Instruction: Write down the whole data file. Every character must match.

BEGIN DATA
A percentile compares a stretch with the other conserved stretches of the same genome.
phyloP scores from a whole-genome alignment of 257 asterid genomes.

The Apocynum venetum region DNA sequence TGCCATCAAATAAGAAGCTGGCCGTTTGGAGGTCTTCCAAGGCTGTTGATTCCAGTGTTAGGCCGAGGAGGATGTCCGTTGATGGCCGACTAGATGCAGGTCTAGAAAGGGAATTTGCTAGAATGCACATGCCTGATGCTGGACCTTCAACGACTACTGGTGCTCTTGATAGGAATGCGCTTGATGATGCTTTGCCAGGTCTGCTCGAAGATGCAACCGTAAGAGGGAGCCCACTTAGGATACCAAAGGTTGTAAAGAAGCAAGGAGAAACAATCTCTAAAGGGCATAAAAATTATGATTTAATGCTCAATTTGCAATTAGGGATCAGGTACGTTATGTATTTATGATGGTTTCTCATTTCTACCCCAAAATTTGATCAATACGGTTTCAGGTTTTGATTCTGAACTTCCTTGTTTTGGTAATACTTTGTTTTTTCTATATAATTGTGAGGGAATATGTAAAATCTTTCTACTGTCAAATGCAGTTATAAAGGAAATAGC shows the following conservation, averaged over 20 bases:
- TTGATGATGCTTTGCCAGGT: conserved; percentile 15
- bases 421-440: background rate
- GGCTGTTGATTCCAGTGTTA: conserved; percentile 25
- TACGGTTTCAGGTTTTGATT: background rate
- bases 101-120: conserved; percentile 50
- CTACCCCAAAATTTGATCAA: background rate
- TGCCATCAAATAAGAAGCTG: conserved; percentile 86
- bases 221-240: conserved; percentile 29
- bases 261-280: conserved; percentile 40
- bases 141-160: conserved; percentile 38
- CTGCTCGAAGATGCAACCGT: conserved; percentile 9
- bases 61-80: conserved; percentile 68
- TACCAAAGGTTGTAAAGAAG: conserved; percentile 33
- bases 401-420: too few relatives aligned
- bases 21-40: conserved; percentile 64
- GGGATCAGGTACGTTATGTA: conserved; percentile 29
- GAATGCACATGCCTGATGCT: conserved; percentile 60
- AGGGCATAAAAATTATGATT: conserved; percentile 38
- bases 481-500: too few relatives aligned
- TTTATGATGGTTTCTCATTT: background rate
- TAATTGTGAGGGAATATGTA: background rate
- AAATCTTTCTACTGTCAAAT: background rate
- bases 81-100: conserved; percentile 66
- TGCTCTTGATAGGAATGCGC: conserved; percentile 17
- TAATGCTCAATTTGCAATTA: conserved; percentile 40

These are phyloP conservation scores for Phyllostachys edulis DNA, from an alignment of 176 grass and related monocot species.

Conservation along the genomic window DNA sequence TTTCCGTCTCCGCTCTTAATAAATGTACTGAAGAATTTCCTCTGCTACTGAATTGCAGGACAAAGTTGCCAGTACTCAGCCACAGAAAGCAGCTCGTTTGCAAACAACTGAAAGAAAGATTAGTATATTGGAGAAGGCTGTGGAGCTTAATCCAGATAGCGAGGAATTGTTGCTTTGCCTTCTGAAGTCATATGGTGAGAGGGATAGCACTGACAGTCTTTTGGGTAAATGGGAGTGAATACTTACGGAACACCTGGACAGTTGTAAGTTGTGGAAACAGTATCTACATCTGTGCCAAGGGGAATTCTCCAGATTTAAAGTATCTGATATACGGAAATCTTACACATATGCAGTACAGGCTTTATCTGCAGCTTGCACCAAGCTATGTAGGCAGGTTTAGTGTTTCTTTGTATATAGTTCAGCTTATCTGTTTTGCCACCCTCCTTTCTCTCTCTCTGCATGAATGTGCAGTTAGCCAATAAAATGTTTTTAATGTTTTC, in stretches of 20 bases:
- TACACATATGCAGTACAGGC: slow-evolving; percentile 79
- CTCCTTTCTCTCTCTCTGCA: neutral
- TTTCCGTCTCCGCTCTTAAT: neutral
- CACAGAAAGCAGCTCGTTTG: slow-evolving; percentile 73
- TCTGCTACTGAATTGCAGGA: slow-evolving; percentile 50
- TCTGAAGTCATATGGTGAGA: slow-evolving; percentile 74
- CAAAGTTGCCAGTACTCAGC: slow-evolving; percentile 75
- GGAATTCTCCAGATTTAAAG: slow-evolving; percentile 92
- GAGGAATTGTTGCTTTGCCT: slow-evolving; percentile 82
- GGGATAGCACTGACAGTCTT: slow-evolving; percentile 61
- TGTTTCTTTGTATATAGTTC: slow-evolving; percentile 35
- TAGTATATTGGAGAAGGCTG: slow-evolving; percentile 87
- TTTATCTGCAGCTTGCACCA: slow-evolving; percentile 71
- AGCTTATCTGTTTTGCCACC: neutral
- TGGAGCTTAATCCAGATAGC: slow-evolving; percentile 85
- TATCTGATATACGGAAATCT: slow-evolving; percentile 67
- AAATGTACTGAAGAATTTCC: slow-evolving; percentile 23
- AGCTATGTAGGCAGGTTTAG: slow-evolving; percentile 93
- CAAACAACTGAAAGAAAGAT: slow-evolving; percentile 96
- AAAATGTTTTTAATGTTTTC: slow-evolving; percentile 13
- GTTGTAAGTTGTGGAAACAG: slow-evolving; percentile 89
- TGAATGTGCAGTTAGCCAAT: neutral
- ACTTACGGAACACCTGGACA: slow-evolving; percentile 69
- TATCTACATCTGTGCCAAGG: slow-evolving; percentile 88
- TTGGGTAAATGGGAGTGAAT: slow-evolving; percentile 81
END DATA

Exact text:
A percentile compares a stretch with the other conserved stretches of the same genome.
phyloP scores from a whole-genome alignment of 257 asterid genomes.

The Apocynum venetum region DNA sequence TGCCATCAAATAAGAAGCTGGCCGTTTGGAGGTCTTCCAAGGCTGTTGATTCCAGTGTTAGGCCGAGGAGGATGTCCGTTGATGGCCGACTAGATGCAGGTCTAGAAAGGGAATTTGCTAGAATGCACATGCCTGATGCTGGACCTTCAACGACTACTGGTGCTCTTGATAGGAATGCGCTTGATGATGCTTTGCCAGGTCTGCTCGAAGATGCAACCGTAAGAGGGAGCCCACTTAGGATACCAAAGGTTGTAAAGAAGCAAGGAGAAACAATCTCTAAAGGGCATAAAAATTATGATTTAATGCTCAATTTGCAATTAGGGATCAGGTACGTTATGTATTTATGATGGTTTCTCATTTCTACCCCAAAATTTGATCAATACGGTTTCAGGTTTTGATTCTGAACTTCCTTGTTTTGGTAATACTTTGTTTTTTCTATATAATTGTGAGGGAATATGTAAAATCTTTCTACTGTCAAATGCAGTTATAAAGGAAATAGC shows the following conservation, averaged over 20 bases:
- TTGATGATGCTTTGCCAGGT: conserved; percentile 15
- bases 421-440: background rate
- GGCTGTTGATTCCAGTGTTA: conserved; percentile 25
- TACGGTTTCAGGTTTTGATT: background rate
- bases 101-120: conserved; percentile 50
- CTACCCCAAAATTTGATCAA: background rate
- TGCCATCAAATAAGAAGCTG: conserved; percentile 86
- bases 221-240: conserved; percentile 29
- bases 261-280: conserved; percentile 40
- bases 141-160: conserved; percentile 38
- CTGCTCGAAGATGCAACCGT: conserved; percentile 9
- bases 61-80: conserved; percentile 68
- TACCAAAGGTTGTAAAGAAG: conserved; percentile 33
- bases 401-420: too few relatives aligned
- bases 21-40: conserved; percentile 64
- GGGATCAGGTACGTTATGTA: conserved; percentile 29
- GAATGCACATGCCTGATGCT: conserved; percentile 60
- AGGGCATAAAAATTATGATT: conserved; percentile 38
- bases 481-500: too few relatives aligned
- TTTATGATGGTTTCTCATTT: background rate
- TAATTGTGAGGGAATATGTA: background rate
- AAATCTTTCTACTGTCAAAT: background rate
- bases 81-100: conserved; percentile 66
- TGCTCTTGATAGGAATGCGC: conserved; percentile 17
- TAATGCTCAATTTGCAATTA: conserved; percentile 40

These are phyloP conservation scores for Phyllostachys edulis DNA, from an alignment of 176 grass and related monocot species.

Conservation along the genomic window DNA sequence TTTCCGTCTCCGCTCTTAATAAATGTACTGAAGAATTTCCTCTGCTACTGAATTGCAGGACAAAGTTGCCAGTACTCAGCCACAGAAAGCAGCTCGTTTGCAAACAACTGAAAGAAAGATTAGTATATTGGAGAAGGCTGTGGAGCTTAATCCAGATAGCGAGGAATTGTTGCTTTGCCTTCTGAAGTCATATGGTGAGAGGGATAGCACTGACAGTCTTTTGGGTAAATGGGAGTGAATACTTACGGAACACCTGGACAGTTGTAAGTTGTGGAAACAGTATCTACATCTGTGCCAAGGGGAATTCTCCAGATTTAAAGTATCTGATATACGGAAATCTTACACATATGCAGTACAGGCTTTATCTGCAGCTTGCACCAAGCTATGTAGGCAGGTTTAGTGTTTCTTTGTATATAGTTCAGCTTATCTGTTTTGCCACCCTCCTTTCTCTCTCTCTGCATGAATGTGCAGTTAGCCAATAAAATGTTTTTAATGTTTTC, in stretches of 20 bases:
- TACACATATGCAGTACAGGC: slow-evolving; percentile 79
- CTCCTTTCTCTCTCTCTGCA: neutral
- TTTCCGTCTCCGCTCTTAAT: neutral
- CACAGAAAGCAGCTCGTTTG: slow-evolving; percentile 73
- TCTGCTACTGAATTGCAGGA: slow-evolving; percentile 50
- TCTGAAGTCATATGGTGAGA: slow-evolving; percentile 74
- CAAAGTTGCCAGTACTCAGC: slow-evolving; percentile 75
- GGAATTCTCCAGATTTAAAG: slow-evolving; percentile 92
- GAGGAATTGTTGCTTTGCCT: slow-evolving; percentile 82
- GGGATAGCACTGACAGTCTT: slow-evolving; percentile 61
- TGTTTCTTTGTATATAGTTC: slow-evolving; percentile 35
- TAGTATATTGGAGAAGGCTG: slow-evolving; percentile 87
- TTTATCTGCAGCTTGCACCA: slow-evolving; percentile 71
- AGCTTATCTGTTTTGCCACC: neutral
- TGGAGCTTAATCCAGATAGC: slow-evolving; percentile 85
- TATCTGATATACGGAAATCT: slow-evolving; percentile 67
- AAATGTACTGAAGAATTTCC: slow-evolving; percentile 23
- AGCTATGTAGGCAGGTTTAG: slow-evolving; percentile 93
- CAAACAACTGAAAGAAAGAT: slow-evolving; percentile 96
- AAAATGTTTTTAATGTTTTC: slow-evolving; percentile 13
- GTTGTAAGTTGTGGAAACAG: slow-evolving; percentile 89
- TGAATGTGCAGTTAGCCAAT: neutral
- ACTTACGGAACACCTGGACA: slow-evolving; percentile 69
- TATCTACATCTGTGCCAAGG: slow-evolving; percentile 88
- TTGGGTAAATGGGAGTGAAT: slow-evolving; percentile 81